Russia Accuses US for Deadly Ukrainian Missile Strike in Crimea

Russia has accused the United States of being responsible for a deadly Ukrainian attack on the Crimean Peninsula on Sunday.

At least four people were killed, including two children, and about 150 were injured after they were hit by falling debris from missiles that were shot down by air defense systems.

The Russian Defense Ministry stated that four Army Tactical Missile System (ATACMS) missiles, supplied by the U.S. to Ukraine, were equipped with cluster warheads. The ministry reported that these missiles were intercepted by air defense systems, while a fifth missile was detonated in mid-air.

Reuters reported that Russian state television broadcast footage of the incident, which showed people fleeing a beach and others being carried away on sun loungers.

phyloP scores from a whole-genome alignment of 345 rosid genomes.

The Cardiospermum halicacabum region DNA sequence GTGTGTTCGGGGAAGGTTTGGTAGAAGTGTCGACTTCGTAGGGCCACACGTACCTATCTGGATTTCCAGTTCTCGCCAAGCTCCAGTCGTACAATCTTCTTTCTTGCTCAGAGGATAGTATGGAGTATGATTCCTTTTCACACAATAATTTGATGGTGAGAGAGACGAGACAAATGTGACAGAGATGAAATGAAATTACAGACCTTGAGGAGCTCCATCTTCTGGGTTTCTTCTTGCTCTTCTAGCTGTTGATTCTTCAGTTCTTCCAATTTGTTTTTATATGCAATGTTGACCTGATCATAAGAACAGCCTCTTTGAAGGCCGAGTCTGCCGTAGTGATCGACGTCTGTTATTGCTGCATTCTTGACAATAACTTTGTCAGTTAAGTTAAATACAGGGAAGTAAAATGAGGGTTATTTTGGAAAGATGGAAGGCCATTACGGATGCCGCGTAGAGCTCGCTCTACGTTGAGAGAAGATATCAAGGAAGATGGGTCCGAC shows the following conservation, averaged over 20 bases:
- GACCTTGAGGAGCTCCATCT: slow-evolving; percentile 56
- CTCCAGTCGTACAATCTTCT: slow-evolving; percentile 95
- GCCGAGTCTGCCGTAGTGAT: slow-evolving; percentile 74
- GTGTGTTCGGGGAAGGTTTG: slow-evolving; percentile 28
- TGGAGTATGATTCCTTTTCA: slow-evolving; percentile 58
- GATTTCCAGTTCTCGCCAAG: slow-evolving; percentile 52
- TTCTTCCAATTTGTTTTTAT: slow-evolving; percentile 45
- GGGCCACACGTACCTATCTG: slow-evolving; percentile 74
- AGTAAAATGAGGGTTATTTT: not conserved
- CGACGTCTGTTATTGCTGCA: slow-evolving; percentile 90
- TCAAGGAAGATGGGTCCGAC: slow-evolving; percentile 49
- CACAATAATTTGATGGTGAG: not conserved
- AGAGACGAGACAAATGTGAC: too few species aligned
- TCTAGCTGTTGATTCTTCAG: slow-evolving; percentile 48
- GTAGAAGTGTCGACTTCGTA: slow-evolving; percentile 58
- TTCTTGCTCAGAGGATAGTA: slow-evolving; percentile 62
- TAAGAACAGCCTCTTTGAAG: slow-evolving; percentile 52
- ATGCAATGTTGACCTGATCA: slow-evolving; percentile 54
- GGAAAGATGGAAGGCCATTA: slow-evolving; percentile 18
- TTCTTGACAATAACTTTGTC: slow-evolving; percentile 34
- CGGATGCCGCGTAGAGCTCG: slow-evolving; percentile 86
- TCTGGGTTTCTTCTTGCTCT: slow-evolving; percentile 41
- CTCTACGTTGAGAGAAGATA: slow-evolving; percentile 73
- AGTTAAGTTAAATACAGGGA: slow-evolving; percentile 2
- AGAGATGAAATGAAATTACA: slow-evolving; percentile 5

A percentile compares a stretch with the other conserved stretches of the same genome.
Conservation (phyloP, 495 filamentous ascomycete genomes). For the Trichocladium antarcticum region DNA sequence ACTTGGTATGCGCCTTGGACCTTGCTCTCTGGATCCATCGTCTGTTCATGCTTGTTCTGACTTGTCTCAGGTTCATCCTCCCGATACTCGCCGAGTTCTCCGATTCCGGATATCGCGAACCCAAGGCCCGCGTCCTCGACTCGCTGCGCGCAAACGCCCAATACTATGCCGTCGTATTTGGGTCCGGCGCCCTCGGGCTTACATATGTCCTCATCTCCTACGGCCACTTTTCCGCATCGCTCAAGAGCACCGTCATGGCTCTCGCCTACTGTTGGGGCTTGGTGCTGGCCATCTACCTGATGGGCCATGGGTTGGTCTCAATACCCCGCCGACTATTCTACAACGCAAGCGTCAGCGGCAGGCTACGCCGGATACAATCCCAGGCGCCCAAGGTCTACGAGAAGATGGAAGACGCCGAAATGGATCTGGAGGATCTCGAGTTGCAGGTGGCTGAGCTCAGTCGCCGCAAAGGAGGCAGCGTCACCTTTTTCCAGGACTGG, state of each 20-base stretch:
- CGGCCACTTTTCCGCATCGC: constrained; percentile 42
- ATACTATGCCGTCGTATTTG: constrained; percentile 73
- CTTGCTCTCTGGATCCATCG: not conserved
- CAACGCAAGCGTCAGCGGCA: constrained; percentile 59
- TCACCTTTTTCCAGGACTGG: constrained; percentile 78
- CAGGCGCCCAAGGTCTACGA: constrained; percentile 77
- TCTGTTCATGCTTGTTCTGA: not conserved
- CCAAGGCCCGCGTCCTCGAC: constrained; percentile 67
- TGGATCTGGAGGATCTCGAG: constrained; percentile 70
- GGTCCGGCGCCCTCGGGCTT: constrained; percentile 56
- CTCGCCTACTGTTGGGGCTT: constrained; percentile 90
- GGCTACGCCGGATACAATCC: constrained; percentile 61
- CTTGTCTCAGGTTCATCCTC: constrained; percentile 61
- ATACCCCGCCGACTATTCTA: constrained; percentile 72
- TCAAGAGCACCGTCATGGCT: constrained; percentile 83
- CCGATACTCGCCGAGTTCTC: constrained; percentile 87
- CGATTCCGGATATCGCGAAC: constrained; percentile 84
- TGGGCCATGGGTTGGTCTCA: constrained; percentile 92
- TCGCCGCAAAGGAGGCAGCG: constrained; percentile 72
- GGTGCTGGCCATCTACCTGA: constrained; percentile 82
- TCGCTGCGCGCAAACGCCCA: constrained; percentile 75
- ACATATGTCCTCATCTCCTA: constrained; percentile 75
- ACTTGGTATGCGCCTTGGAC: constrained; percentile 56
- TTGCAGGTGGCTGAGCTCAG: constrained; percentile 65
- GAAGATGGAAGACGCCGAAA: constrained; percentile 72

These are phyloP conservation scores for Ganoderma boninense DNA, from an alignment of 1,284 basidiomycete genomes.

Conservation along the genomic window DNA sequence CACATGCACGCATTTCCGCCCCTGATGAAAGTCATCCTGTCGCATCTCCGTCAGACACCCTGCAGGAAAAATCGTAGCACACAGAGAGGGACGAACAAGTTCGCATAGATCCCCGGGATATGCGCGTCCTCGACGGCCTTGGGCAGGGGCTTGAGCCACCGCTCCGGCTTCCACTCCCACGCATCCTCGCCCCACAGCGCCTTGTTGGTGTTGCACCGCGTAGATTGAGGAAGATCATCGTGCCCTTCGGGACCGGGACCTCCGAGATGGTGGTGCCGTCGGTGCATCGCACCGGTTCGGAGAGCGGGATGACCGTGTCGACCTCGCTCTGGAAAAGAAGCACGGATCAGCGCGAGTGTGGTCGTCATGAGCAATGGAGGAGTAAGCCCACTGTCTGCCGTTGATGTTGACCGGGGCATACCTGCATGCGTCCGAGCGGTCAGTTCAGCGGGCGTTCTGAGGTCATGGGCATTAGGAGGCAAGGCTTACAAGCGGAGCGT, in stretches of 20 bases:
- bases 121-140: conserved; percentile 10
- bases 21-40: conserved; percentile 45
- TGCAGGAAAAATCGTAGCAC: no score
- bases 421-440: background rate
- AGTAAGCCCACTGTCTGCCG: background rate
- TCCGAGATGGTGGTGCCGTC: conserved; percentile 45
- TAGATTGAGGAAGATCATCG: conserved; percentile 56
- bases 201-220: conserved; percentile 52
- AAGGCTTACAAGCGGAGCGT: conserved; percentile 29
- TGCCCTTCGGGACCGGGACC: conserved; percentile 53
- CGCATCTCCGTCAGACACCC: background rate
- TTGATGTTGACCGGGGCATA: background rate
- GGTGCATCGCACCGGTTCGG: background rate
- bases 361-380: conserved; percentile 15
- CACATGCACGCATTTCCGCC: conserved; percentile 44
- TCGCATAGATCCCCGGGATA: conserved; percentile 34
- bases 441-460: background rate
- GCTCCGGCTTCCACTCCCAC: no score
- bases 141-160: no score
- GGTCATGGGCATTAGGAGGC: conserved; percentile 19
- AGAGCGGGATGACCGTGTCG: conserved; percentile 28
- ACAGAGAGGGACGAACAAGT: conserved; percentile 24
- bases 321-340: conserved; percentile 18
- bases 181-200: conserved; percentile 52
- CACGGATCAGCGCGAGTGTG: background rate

Authorities in Crimea, installed by Russia, said fragments from the missiles landed near a beach in Sevastopol just after noon.

The defense ministry blamed U.S. specialists for setting the flight coordinates for the missiles based on information obtained from U.S. spy satellites, directly accusing Washington officials for being accountable.

“Responsibility for the deliberate missile attack on the civilians of Sevastopol is borne above all by Washington, which supplied these and by the Kyiv regime, from whose territory this strike was carried out,” the ministry said, according to Reuters.

Russia annexed Crimea in 2014 and considers the peninsula its own territory.

Mikhail Razvozhayev, the Moscow-appointed governor of the city of Sevastopol, stated that 151 people were injured in the incident.

Ria Novosti, a Russian state-owned news agency, reported that 82 of the 151 people were hospitalized, including 55 adults and 27 children.

Digital reached out for a statement on Russia’s claims.

All public events in Sevastopol were canceled on Monday after Razvozhayev declared a day of mourning.

Earlier this year, the U.S. began supplying Ukraine with ATACMS missiles, granting the country the ability to strike targets within a 186-mile range.

Reuters contributed to this report.